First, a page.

(1) to request, other than as described in subdivision (2), directly or indirectly, financial assistance in any form on the representation that the financial assistance will be used for a charitable purpose; or
        (2) to sell, offer, or attempt to sell any advertisement, advertising space, membership, or tangible item:
            (A) in connection with which any appeal is made for any charitable organization or purpose;
            (B) where the name of any charitable organization is used or referred to in any appeal made for any charitable organization as an inducement or reason for making a sale described in this subdivision; or
            (C) when or where in connection with a sale described in this subdivision any statement is made that the whole or any part of the proceeds from the sale will be used for any charitable purpose or benefit any charitable organization.


A solicitation shall be considered to have taken place whether or not the person making the solicitation receives any contribution.
SOURCE: IC 23-7-8-2; (05)IN0424.1.2. -->     SECTION 2. IC 23-7-8-2 IS AMENDED TO READ AS FOLLOWS [EFFECTIVE JULY 1, 2005]: Sec. 2. (a) A person may not act as a professional fundraiser consultant or professional solicitor for a charitable organization unless the person has first registered with the division. A person who applies for registration shall disclose the following information while under oath:
        (1) The names and addresses of all officers, employees, and agents who are actively involved in fundraising or related activities.
        (2) The names and addresses of all persons who own a ten percent (10%) or more interest in the registrant.
        (3) A description of any other business related to fundraising conducted by the registrant or any person who owns ten percent (10%) or more interest.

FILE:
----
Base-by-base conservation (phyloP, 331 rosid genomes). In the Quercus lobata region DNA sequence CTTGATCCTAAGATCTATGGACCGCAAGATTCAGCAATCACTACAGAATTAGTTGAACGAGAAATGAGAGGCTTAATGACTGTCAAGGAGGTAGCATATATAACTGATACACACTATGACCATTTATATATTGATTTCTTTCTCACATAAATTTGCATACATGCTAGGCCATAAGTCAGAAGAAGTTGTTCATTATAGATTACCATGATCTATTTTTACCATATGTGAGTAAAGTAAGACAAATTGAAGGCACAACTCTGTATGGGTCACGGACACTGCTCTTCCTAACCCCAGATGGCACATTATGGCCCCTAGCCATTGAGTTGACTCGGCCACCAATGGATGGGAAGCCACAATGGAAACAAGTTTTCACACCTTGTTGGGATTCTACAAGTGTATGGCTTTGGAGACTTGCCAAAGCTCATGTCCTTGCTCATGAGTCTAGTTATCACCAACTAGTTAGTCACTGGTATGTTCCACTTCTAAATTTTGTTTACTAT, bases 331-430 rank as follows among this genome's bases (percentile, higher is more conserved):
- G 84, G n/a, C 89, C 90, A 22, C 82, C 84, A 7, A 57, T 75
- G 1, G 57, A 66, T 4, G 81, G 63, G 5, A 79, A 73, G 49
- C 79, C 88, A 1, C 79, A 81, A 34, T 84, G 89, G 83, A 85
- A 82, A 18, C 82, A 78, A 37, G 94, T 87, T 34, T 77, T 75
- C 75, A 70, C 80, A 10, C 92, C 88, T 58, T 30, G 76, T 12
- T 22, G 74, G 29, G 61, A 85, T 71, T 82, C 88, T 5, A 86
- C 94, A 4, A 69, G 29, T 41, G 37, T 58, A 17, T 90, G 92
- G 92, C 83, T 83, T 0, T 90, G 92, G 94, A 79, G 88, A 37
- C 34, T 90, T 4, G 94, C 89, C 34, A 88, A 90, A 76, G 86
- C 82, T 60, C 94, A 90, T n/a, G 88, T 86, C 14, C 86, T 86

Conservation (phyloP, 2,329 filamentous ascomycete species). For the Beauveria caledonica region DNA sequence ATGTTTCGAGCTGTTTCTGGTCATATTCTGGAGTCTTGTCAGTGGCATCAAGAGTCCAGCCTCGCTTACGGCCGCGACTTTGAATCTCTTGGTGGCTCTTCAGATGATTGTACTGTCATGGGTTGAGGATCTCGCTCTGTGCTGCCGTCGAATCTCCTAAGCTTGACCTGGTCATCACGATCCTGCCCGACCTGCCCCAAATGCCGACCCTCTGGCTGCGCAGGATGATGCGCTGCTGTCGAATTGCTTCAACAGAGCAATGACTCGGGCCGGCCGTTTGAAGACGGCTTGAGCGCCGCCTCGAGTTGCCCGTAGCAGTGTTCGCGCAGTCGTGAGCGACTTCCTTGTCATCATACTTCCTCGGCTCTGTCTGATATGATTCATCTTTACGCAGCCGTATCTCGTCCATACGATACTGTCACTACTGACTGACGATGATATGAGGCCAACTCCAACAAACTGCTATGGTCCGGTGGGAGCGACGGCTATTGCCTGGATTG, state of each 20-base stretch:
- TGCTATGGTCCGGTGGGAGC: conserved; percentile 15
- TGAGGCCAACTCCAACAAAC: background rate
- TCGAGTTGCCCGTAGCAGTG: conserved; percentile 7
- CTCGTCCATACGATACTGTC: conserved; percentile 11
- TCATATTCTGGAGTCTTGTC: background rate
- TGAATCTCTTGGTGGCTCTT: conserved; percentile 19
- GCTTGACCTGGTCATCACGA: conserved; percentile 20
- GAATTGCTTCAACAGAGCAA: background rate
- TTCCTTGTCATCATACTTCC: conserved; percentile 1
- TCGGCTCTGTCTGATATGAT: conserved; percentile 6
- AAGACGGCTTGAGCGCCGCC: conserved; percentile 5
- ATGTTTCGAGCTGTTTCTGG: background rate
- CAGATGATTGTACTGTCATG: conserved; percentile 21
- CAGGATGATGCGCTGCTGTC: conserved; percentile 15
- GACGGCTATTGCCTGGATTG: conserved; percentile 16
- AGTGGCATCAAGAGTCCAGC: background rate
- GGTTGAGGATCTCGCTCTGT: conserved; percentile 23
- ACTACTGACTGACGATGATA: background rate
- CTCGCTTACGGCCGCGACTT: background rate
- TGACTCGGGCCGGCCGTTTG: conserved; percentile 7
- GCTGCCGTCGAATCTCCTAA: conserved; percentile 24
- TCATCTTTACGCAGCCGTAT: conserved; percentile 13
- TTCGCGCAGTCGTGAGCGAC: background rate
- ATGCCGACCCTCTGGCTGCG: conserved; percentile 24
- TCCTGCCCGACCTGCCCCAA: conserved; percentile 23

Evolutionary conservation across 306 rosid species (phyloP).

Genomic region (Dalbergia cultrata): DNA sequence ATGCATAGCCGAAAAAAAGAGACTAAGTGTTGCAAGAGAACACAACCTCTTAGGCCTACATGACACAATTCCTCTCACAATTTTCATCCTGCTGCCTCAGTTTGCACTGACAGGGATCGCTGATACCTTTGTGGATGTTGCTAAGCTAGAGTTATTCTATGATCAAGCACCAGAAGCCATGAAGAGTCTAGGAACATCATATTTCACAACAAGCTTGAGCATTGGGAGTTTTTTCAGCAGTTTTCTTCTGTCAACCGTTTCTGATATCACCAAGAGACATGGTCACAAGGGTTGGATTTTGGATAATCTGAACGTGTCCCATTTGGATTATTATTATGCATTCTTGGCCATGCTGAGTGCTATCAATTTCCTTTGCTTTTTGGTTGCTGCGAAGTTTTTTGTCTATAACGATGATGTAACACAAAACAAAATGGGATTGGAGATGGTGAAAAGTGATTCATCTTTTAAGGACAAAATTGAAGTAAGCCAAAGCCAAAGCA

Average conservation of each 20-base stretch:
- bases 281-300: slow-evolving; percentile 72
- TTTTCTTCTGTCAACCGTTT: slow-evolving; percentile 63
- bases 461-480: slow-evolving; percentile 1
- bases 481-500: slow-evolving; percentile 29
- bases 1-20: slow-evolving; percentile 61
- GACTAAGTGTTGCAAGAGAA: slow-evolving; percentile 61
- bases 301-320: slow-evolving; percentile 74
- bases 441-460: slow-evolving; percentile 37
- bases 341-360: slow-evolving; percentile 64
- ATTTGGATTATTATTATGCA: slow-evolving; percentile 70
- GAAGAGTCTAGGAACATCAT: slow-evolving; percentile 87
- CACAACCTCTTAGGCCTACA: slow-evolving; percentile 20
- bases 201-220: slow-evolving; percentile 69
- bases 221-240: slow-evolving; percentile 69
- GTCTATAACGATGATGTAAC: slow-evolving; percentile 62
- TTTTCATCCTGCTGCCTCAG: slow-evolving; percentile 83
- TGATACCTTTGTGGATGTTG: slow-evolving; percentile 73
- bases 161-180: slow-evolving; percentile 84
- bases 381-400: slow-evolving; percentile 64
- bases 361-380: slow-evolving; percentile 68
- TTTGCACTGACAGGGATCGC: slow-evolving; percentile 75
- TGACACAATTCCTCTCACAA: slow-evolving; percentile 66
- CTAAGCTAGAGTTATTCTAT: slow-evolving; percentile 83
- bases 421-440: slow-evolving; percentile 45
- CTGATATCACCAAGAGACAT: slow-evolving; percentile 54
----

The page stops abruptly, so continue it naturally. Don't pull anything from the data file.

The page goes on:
(4) The name or names under which it intends to solicit contributions.
        (5) Whether the organization has ever had its registration denied, suspended, revoked, or enjoined by any court or other governmental authority.
    (b) A registrant shall notify the division in writing within one hundred eighty (180) days of any change in the information contained in the registration. However, if requested by the division, the solicitor has fifteen (15) days to notify the division of any change in the information.
    (c) Before acting as a professional fundraiser consultant for a particular charitable organization, the consultant must enter into a written contract with the organization and file this contract with the division. The contract must identify the services that the professional fundraiser consultant is to provide, including whether the professional fundraiser consultant will at any time have custody of contributions.
    (d) Before a professional solicitor engages in a solicitation, the professional solicitor must have a contract which is filed with the division. This contract must specify the percentage of gross contributions which the charitable organization will receive or the terms upon which a determination can be made as to the amount of the gross revenue from the solicitation campaign that the charitable organization will receive. The amount of gross revenue from the solicitation campaign that the charitable organization will receive must be expressed as a fixed percentage of the gross revenue or expressed as a reasonable estimate of the percentage of the gross revenue. If a

reasonable estimate is used, the contract must clearly disclose the assumptions or a formula upon which the estimate is based. If a fixed percentage is used, the percentage must exclude any amount that the charitable organization is to pay as expenses of the solicitation campaign, including the cost of the merchandise or services sold. If requested by the charitable organization, the person who solicits must at the conclusion of a charitable appeal provide to the charitable organization the names and addresses of all contributors, the amount of each contribution, and a final accounting of all expenditures. Such information The final accounting may not be used in violation of any trade secret laws. The contract must disclose the average percentage of gross contributions collected on behalf of charitable organizations that the charitable organizations received from the professional solicitor for the three (3) years preceding the year in which the contract is formed. The contract also must specify that, not less frequently than every ninety (90) days, the professional solicitor shall provide the charitable organization with access to and use of information concerning contributors, including the name, address, and telephone number of each contributor and the date and amount of each contribution. A professional solicitor may not restrict a charitable organization's use of contributor information.